Bacteria affiliated with the S. brodae/sorokinii/profunda and S. marina clades occurred in every Bohai Sea sampling station, bacteria affiliated with the novel Scalindua clade I occurred in 12 stations, bacteria affiliated with the S. wagneri clade occurred in 9 stations, bacteria affiliated with the S. arabica clade occurred in 5 stations, while bacteria affiliated with the S. pacifica clade occurred in only 2 stations (B12 and B22). Most of our 16S rRNA gene sequences were affiliated with the S. brodae/sorokinii/profunda and S. marina clades (Fig. 2). Several subclusters were found in the S. brodae/sorokinii/profunda clade, indicating measurable microdiversity of the Ca. Scalindua bacteria. Two OTUs, BX-02 affiliated with the S. brodae/sorokinii/profunda clade and BX-01 with the S. marina clade, occurred in all the stations. They were also predominant, accounting for 38.1% and 40.5%, respectively, of the 1632 Ca. Scalindua 16S rRNA gene clones, likely representing the most abundant and prevalent Ca. Scalindua bacteria in the Bohai Sea sediments.
Phylogeny of the anammox bacteria Hzo protein sequences
The obtained 151 unique hzo gene sequences were 72.4–99.9% identical with one another and 84.4–99.9% identical to the top-hit GenBank sequences. The deduced partial Hzo protein sequences (331 amino acid residues) were 77.3–100.0% identical with one another and 91.5–100% identical to the top-hit GenBank sequences, all originally retrieved from coastal or deep-sea sediments , , . The majority (94.0%) of the top-hit GenBank sequences were retrieved from the hypernutrified Jiaozhou Bay sediments , strongly indicating similar anammox bacteria assemblages of these two marine environments.
The Hzo phylogenetic tree reveals diverse anammox bacteria in the Bohai Sea sediments. Six distinct Hzo clades were identified (Fig. 4), including the Scalindua clade , Scalindua-like clade I, Scalindua-like clade II, Scalindua-like clade III, Jettenia clade  and novel anammox clade I, which were all previously found and defined in a study of the hypernutrified Jiaozhou Bay . Bacteria that harbored the Scalindua clade and Scalindua-like clade I hzo sequences occurred in all the Bohai Sea sampling stations, while bacteria that harbored the Scalindua-like clade II hzo sequences occurred in 8 stations and bacteria that harbored the Scalindua-like clade III hzo sequences occurred in only 3 stations. Bacteria that harbored the Jettenia clade hzo sequences occurred only in station B14 and bacteria that harbored the novel anammox clade I hzo sequences occurred only in stations B1 and B3. Three Hzo OTUs, BZ-02, BZ-03 and BZ-79 all affiliated with the Scalindua clade, occurred in all the stations. They were also predominant in our clone libraries, accounting for 18.6%, 26.0% and 19.7%, respectively, of the 1490 anammox hzo gene clones, likely representing the most abundant and prevalent Ca. Scalindua bacteria in the Bohai Sea sediments.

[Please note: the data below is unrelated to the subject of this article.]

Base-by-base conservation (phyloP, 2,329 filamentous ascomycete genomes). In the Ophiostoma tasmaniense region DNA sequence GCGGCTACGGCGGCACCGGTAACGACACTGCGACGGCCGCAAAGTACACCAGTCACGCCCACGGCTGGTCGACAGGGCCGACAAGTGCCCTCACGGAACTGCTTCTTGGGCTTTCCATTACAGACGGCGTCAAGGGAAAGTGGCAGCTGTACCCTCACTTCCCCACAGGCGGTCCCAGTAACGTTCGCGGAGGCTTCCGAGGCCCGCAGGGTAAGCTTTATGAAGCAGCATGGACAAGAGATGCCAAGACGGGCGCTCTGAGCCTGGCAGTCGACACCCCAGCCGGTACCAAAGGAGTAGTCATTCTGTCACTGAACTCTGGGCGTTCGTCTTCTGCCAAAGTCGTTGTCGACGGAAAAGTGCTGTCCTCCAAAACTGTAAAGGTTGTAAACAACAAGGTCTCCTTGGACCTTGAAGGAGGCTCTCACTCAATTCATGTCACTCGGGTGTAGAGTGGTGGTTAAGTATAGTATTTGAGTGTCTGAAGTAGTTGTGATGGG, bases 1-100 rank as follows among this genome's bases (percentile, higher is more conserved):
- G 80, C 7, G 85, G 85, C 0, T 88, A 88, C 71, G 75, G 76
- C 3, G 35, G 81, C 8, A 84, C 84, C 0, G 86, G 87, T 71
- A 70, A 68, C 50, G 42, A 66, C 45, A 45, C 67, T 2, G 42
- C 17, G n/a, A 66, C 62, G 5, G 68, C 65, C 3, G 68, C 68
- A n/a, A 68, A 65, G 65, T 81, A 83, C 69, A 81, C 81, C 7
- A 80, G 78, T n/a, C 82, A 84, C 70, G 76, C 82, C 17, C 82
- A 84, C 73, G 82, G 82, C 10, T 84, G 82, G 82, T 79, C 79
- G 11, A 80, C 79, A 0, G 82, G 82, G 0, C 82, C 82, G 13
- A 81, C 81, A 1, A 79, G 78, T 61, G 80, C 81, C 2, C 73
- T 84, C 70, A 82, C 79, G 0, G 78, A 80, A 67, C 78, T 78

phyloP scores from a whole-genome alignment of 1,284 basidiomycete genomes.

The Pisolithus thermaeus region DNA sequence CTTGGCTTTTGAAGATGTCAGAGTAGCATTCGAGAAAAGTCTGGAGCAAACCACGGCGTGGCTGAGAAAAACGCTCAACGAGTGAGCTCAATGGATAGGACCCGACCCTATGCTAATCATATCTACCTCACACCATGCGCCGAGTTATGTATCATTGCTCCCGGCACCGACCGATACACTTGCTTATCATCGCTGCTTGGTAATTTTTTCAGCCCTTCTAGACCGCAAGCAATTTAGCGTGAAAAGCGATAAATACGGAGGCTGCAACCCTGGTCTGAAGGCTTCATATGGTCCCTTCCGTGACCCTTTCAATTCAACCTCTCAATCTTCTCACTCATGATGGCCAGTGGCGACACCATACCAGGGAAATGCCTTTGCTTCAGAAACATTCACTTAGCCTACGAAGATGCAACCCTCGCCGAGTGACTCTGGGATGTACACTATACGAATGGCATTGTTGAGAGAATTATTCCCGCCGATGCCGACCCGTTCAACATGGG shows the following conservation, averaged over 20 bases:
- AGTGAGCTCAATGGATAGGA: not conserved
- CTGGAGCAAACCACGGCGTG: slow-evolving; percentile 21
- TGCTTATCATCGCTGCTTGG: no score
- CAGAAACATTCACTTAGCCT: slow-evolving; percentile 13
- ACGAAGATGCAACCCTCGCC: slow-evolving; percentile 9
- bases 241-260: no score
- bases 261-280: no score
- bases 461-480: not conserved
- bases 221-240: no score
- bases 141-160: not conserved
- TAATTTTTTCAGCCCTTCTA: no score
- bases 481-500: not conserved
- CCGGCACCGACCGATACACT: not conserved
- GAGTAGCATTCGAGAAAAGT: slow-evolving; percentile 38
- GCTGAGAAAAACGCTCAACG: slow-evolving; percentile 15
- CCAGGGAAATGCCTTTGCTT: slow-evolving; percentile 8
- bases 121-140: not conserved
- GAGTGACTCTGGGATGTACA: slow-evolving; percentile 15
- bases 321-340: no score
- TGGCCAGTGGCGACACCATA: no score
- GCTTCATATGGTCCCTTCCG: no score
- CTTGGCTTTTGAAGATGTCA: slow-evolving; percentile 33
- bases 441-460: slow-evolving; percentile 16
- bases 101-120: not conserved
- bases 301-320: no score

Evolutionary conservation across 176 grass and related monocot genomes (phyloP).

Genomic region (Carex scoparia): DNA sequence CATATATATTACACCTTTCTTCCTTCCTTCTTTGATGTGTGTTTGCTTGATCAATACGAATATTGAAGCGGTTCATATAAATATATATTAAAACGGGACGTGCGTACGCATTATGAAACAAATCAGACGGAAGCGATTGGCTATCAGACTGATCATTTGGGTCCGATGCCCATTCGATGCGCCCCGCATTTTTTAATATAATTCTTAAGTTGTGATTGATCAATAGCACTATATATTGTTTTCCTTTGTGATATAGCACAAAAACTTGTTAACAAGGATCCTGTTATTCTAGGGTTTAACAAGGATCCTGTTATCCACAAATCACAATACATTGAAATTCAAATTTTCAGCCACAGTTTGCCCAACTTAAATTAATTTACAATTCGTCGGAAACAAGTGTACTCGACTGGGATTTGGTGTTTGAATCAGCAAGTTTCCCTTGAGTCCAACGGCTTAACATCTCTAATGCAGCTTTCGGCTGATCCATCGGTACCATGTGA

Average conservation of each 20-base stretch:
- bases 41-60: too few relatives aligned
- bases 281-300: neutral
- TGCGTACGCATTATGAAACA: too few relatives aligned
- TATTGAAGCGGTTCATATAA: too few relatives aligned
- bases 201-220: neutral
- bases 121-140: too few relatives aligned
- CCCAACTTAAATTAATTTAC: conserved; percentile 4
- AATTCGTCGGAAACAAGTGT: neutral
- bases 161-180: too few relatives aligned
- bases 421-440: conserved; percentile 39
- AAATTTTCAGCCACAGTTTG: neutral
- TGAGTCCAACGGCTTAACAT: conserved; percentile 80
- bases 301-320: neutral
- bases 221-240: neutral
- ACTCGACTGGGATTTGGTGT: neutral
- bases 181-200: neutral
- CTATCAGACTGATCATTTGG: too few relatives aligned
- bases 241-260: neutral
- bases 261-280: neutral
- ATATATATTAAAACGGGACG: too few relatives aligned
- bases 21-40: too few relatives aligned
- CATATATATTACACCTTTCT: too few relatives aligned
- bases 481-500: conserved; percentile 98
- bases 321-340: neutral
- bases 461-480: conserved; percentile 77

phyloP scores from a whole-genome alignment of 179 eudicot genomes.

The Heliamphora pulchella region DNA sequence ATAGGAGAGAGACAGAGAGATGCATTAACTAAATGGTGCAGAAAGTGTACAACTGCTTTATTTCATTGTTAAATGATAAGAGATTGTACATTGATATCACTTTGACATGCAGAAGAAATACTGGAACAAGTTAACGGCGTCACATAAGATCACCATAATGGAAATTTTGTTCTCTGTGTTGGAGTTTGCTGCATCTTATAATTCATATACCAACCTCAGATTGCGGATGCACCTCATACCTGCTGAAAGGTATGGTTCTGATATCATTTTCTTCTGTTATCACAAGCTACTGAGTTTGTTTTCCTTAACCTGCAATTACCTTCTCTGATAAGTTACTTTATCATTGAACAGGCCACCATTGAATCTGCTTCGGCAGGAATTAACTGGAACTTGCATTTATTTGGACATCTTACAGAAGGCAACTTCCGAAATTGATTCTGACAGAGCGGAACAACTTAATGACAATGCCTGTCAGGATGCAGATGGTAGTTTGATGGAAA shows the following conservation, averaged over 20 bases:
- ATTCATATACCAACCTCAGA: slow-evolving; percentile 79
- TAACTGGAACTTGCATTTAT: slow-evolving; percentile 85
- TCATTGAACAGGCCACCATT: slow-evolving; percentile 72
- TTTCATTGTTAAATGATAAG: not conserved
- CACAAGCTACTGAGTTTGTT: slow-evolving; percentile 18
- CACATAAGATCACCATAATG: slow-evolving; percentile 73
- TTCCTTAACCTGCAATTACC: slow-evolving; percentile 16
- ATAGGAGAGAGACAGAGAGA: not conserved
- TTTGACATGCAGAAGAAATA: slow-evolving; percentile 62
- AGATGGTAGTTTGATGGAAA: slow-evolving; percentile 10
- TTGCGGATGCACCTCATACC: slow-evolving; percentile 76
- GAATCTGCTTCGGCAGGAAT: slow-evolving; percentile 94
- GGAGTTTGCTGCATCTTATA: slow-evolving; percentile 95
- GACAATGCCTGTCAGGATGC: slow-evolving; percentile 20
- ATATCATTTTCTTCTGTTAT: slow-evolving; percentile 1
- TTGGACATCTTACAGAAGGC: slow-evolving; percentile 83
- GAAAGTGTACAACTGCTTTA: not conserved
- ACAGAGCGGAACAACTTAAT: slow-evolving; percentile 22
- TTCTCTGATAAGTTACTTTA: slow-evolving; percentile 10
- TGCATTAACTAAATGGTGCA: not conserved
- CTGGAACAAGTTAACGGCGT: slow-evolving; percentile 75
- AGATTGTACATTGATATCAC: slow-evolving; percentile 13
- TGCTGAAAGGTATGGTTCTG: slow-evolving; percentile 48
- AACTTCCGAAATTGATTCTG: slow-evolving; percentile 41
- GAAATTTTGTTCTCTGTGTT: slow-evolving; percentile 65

The tree branch distances represent amino acid substitution rate, and the scale bar represents the expected number of changes per homologous position. The cluster 2 Hzo sequence (GenBank accession CAJ70788) was used as outgroup. Bootstrap values higher than 70% of 100 resamplings are shown with solid circle symbols, and those less than 70% but greater or equal to 50% are shown with open circle symbols on the corresponding nodes. The anammox bacterial Hzo sequences obtained in this study are shown in bold.
Ca. Scalindua community structure and spatial distribution